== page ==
Appeal from the Superior Court of Cook county; the Hon. HAROLD
G. WARD, Judge, presiding. Reversed and remanded.
PRESIDING JUSTICE MCCORMICK DELIVERED THE OPINION OF THE COURT.
This action arose under the Dramshop Act (Ill. Rev. Stat. 1957, chap. 43, par. 135) and was based upon the sale of intoxicating liquors by the defendants to one Samuel St. Clair, the husband of Helena St. Clair, who, as is alleged, while intoxicated provoked a quarrel with Eugene St. Clair, his minor son, and stabbed him to death. The complaint is in two counts. Count one is brought by Helena St. Clair, individually and as administratrix of the estate of Eugene St. Clair, deceased, and certain minor children, by Helena St. Clair, their mother and next friend, and is predicated upon the loss of means of support from Eugene St. Clair. Count two was brought by Helena St. Clair, Virginia St. Clair, Russell St. Clair, Frances St. Clair and Lawana St. Clair, minors, by Helena St. Clair, their mother and next friend, against certain defendants, and charges that Samuel St. Clair, the husband of Helena St. Clair and the father of Eugene St. Clair and four other children, became intoxicated from liquors furnished him by the defendants and as a direct and proximate cause of his intoxication he (Samuel) provoked a quarrel with Eugene and stabbed him to death; that Samuel was prosecuted for murder, convicted and incarcerated in prison for a long period of time; that he was later released on probation; that because of the conviction the plaintiffs were deprived of his earnings and future earning capacity; and that at the time he was sentenced to the penitentiary he was gainfully employed and contributed to the support of each of the plaintiffs.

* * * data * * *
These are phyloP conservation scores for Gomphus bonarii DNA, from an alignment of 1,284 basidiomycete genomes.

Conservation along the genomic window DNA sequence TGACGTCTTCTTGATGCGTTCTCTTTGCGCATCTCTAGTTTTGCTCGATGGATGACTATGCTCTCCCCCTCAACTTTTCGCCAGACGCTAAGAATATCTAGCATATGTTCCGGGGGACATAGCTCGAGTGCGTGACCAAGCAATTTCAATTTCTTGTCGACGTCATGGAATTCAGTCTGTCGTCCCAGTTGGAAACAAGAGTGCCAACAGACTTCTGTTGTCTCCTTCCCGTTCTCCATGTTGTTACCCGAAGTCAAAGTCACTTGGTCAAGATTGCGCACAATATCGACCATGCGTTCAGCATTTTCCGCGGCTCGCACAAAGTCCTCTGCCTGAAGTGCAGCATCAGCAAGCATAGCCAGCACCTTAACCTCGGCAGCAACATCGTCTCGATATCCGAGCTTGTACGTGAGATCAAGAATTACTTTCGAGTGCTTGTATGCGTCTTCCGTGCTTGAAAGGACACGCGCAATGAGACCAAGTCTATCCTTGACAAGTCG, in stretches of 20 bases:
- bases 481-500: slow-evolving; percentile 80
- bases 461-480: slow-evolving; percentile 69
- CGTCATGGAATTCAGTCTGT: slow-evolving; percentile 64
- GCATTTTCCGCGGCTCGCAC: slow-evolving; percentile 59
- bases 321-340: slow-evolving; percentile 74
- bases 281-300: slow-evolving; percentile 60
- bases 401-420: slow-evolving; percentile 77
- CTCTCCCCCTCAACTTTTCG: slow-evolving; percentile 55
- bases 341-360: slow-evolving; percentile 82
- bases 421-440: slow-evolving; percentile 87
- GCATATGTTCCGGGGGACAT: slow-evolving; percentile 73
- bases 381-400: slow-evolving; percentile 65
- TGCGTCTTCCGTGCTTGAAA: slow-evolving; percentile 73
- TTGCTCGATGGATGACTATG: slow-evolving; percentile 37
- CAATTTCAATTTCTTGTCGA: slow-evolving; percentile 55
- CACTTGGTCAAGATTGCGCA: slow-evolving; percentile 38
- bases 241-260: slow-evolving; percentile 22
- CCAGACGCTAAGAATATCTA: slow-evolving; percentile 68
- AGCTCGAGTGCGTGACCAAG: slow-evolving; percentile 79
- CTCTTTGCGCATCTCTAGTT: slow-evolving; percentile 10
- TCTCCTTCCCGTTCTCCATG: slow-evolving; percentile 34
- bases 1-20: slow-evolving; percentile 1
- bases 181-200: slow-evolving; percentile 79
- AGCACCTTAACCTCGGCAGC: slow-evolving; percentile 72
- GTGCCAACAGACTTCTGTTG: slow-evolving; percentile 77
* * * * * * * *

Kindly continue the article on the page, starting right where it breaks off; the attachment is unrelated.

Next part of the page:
Several of the defendants moved to dismiss count two on the grounds that the Dramshop Act authorizes recovery only for death or injury to a provider; that the said loss of means of support did not result from death or injury occasioned to the alleged provider Samuel St. Clair; and that the loss of support was not the direct and proximate result of the sale or gift of alcoholic liquors to the said Samuel, but was the direct and proximate result of the independent intervening acts of the People of the State of Illinois. The court sustained the motion to dismiss count two, and from that order this appeal is taken.
No question was raised in the trial court, nor here, with reference to the joinder of parties plaintiff under count two.
The Dramshop Act was first adopted in 1874, and from that date until 1949 no substantial changes were made. In 1949 the Act was amended limiting the time in which suit could be brought as well as the amount of recovery, and eliminating the provision for exemplary damages. In 1955 it was again amended. Before the 1955 amendment the Act provided (chap. 43, par. 135):
"Every husband, wife, child, parent, guardian, employer or other person, who shall be injured, in person or property, or means of support, by any intoxicated person, or in consequence of the intoxication, habitual or otherwise, of any person, shall have a right of action in his or her own name, severally or jointly, against any person or persons who shall, by selling or giving alcoholic liquor, have caused the intoxication, in whole or in part, of such person. . . ."
After the 1955 amendment, which was effective July 1, 1956, the Act provided:
"Every person, who shall be injured, in person or property by any intoxicated person, shall have a right of action in his or her own name, severally or jointly, against any person or persons who shall, by selling or giving alcoholic liquor, have caused the intoxication, in whole or in part, of such person. . . . An action shall lie for injuries to means of support, caused by an intoxicated person, or in consequence of the intoxication, habitual or otherwise, of any person, resulting as aforesaid. Such action shall be brought by and in the name of the person injured or the personal representative of the deceased person, as the case may be, from whom said support was furnished. . . . Recovery under this Act for injury to the person or to the property of any person as aforesaid, shall not exceed $15,000, and recovery under this Act for loss of means of support resulting from the death or injury of any person, as aforesaid, shall not exceed $15,000 for each person so injured where such injury occurred prior to the effective date of this amendatory Act of 1955, and not exceeding $20,000 for each person so injured after the effective date of this amendatory Act of 1955. . . ."